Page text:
New tool helps home buyers get a glimpse of the future

Asaf Engel, owner and CEO of 3-Dig marketing techn (photo credit: Ron Friedman)
Asaf Engel, owner and CEO of 3-Dig marketing techn
(photo credit: Ron Friedman)
Construction on Gindi Investment's new luxuryapartment complex in Ramat Aviv is only scheduled to be completed in2012, but with the aid of a first of its kind three-dimensionalinteractive imaging system, interested buyers can already see, walkthrough and make alterations to their potential home.

"Think of it as a first-person-shooter videogame, only instead of killing zombies and monsters, you use thetechnology to help visualize and design, your new home," says AsafEngel, owner and CEO of 3-Dig marketing technologies, the company thatdesigned the first interactive simulator for the real estate industry.

Gindi's sales center in Ramat Aviv features a coffee bar,chandeliers and water fountains, but the most eye catching feature, isthe state of the art screening room, where sales executives givepotential buyers virtual tours of the apartments, lofts and penthousesuites that are currently for sale.

The multimedia room is dark and cool. A large screen that takesup a whole wall dominates the room. When senior project manager, MordiShabat, starts up the program, the room becomes illuminated by imagesof the yet to be constructed luxury towers projected on the screen.After a brief virtual elevator ride to the proper floor, the door opensto a life-sized three-dimensional simulation of the apartment. Shabatreaches for a joystick sitting on the table. As he pushes it forward,on the screen, it appears as if you've walked a few steps forward.

"We call it the interactive simulator, it's been running for the last three weeks," said Shabat.

The images are crystal clear. As you "walk" through the room,light reflections on the floor and surfaces changes accordingly. Withthe aid of the easy to use joystick, potential buyers can move aboutthe rooms, view the apartments from any angle they choose and even makealterations to the design. By pressing a button on the controller theoperator can switch between different flooring patterns, change thecolors of the doors and doorframes or lower or raise the height of theceiling. Another button shows you an overhead floor plan, indicatingthe user's location within the room.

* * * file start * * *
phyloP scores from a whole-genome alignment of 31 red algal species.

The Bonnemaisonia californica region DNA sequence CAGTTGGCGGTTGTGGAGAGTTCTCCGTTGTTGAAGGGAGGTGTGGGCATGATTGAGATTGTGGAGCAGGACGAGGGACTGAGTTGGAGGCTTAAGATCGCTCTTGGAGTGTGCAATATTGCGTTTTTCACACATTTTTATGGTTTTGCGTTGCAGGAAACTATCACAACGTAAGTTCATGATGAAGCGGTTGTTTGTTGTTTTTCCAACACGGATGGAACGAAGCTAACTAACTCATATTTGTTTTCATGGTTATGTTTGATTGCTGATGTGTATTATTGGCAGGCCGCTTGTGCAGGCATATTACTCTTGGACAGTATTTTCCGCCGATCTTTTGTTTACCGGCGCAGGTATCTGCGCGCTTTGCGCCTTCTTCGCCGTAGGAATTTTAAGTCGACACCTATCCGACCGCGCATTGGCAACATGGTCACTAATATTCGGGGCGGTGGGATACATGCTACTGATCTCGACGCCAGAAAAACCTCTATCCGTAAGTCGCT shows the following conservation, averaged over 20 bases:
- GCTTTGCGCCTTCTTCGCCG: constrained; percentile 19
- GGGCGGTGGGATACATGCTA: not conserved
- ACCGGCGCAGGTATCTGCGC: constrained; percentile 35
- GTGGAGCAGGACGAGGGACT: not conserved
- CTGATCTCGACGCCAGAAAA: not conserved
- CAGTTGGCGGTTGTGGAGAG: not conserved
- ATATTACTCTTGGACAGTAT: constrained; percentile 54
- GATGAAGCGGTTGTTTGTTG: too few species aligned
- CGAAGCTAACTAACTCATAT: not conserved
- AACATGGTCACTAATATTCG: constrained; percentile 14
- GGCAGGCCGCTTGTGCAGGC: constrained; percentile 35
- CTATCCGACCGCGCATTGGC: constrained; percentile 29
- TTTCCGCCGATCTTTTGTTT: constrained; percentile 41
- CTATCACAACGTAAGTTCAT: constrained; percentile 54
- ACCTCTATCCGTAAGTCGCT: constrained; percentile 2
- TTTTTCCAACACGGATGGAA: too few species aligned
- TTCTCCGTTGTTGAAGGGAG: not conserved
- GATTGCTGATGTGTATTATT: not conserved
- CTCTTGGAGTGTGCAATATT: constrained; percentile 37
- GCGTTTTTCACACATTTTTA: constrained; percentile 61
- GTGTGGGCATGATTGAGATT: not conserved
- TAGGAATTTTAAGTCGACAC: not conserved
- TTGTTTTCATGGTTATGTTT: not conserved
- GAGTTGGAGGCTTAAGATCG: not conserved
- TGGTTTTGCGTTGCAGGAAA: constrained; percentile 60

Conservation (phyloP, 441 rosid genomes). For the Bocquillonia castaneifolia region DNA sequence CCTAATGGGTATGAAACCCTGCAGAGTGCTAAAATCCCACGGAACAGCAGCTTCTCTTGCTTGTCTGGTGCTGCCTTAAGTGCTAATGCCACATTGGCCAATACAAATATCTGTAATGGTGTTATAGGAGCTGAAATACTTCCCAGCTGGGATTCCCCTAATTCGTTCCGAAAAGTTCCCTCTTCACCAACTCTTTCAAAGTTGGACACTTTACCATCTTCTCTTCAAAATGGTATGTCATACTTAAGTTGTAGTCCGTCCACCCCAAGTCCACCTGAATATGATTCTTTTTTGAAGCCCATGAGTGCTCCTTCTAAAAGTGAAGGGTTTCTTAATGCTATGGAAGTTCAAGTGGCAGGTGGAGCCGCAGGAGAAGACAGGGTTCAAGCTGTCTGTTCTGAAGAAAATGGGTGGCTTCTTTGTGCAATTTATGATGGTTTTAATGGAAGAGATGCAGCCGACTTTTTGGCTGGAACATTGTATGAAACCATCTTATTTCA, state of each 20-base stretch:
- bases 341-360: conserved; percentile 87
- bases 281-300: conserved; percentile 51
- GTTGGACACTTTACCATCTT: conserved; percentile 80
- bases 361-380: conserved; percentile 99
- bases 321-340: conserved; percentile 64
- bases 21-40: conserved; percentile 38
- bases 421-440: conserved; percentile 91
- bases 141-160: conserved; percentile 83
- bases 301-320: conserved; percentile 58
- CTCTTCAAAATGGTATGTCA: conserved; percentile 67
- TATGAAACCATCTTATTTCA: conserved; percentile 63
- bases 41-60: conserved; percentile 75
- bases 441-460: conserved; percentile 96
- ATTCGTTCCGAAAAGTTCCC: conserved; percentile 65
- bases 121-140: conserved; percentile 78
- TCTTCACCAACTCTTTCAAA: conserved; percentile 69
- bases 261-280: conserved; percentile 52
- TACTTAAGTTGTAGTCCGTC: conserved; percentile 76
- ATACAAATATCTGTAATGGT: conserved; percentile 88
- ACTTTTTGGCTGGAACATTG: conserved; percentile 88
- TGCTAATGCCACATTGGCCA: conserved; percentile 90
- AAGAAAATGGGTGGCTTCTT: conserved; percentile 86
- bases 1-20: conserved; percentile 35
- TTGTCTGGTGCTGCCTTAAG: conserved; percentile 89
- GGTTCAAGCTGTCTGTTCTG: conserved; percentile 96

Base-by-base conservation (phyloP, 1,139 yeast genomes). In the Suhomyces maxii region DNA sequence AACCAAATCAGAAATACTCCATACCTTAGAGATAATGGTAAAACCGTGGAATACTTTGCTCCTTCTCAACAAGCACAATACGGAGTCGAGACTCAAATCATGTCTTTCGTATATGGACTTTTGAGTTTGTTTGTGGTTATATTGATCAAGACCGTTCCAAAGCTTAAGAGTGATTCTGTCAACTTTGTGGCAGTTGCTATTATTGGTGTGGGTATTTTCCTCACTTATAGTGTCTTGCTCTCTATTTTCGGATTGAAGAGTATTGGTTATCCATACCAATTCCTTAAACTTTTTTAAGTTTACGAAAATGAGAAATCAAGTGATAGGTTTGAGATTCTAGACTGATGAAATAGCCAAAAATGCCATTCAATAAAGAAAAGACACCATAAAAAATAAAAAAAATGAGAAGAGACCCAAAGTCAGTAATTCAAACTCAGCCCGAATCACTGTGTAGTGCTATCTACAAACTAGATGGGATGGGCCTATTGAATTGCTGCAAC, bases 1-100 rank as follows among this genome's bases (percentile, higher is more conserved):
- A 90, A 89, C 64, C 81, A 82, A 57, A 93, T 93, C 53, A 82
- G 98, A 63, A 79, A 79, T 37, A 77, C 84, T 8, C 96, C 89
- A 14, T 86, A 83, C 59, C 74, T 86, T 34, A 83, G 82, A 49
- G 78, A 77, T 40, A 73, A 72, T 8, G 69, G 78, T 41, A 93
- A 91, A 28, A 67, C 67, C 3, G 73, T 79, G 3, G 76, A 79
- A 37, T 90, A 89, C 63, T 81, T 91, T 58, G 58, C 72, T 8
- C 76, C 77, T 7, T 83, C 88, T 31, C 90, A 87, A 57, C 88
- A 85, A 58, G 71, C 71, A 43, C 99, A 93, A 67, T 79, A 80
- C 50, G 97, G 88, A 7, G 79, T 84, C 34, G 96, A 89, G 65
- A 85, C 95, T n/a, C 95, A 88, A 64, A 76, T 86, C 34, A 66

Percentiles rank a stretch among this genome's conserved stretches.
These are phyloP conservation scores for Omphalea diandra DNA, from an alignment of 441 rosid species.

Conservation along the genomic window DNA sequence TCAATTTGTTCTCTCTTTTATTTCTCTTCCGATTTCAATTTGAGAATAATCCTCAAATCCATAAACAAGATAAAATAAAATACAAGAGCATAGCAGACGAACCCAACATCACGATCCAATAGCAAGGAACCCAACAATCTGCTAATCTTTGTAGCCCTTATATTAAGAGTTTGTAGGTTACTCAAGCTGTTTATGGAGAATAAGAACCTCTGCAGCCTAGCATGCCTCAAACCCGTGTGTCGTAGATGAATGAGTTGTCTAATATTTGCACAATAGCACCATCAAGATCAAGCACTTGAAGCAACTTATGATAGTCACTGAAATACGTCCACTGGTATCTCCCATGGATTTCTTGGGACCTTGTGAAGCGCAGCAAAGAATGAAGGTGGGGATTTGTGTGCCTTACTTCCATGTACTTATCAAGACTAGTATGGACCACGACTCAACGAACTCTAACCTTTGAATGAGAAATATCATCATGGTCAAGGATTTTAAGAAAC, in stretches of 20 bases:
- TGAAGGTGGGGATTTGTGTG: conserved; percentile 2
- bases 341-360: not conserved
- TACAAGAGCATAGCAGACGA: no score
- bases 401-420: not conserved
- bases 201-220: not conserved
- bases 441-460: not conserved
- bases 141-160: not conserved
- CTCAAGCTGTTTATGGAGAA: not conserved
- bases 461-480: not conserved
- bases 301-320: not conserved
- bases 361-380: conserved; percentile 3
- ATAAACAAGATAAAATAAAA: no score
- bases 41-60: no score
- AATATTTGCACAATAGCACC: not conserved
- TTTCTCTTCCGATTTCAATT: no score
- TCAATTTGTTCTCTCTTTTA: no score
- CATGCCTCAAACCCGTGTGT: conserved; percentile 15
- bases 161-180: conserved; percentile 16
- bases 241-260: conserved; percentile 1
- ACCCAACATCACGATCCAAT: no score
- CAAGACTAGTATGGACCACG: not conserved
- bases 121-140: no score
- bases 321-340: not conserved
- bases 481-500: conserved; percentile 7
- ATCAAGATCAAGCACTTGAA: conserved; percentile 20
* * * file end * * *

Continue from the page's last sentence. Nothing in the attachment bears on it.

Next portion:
Shabat said that Gindi prefers the use of theinteractive simulator over sample apartments, as is common in mostother projects, because it offers more flexibility and variety. "With areal apartment you only get to see one version, with this program, wecan show people many different types of units and modify the look ofthe apartment according to the client's tastes. Also, with a virtualapartment, there's no wear and tear."

The current system is a pilot project and shows only three ofthe 17 available apartment options. Customers get to take a compactdisk with a movie of their virtual tour home with them. Though the diskdoesn't include all the interactive features, clients can show thevideo to family and friends and get a real feeling for where they planto live.

"In this project we limited the program to suit the client'srequirements, but theoretically there is no limit to the possibilitiesthis tool can provide," said Engel. "Here we made it possible to alterthe floors and ceilings, but using our services, you can changeeverything from the kitchen design to the paint on the walls to theview outside the window."

"What this program gives you is the chance to turn the viewinginto an active process. Instead of passively sitting and watching avideo, you get to control where you go and what you look at and you canalways go back and look again if you want to. We find that this grabsthe potential buyer's attention to longer periods of time. A movie willhold your interest for a minute or two, but with this, they can playfor hours," said Engel.

According to Engel, the program used to design and operate theinteractive simulator is a novel marriage of two worlds, a graphicengine from the world of computer games and the architectural spaces ofthe real estate world.

The process of programming the interactive simulator took 3-Digthree months to complete, starting from when they received the nakedarchitectural designs from the architects. Slowly, programmers startedadding the design elements like furniture, artwork, textures andlighting, all of which change depending on your location in theapartment. This work is done by a group of talented programmers whocombine special computer skills with artistic creativity and an eye fordetail. In later stages the interactive elements are added as well assounds and the whole thing goes through a three-day rendering processon powerful computers.

Engel, who opened his company four years ago, said that the useof three-dimensional imaging in the real estate sector has changeddramatically over the last few years. From a tool used mainly by ahandful of innovative architects to help them visualize a structurebefore it's built only half a decade ago, until nowadays when nocompany goes without high-resolution three-dimensional photos andvideos of their properties, to show off to their potential clients. Forhim, the interactive element is the natural next step. "We pitched thisidea to real estate companies two years ago, only now the market isresponding," said Engel. "As far as we can tell, this project is thefirst in the world to combine gaming technology with real estatemarketing. We believe the potential is huge."

Engel said that since completing the project for Gindi, he hasreceived requests for similar programs from other real-estate companiesboth in Israel and abroad. "Something like this is too good to keepquiet for long. I'm guessing, you'll start seeing more and more of thisin the future."

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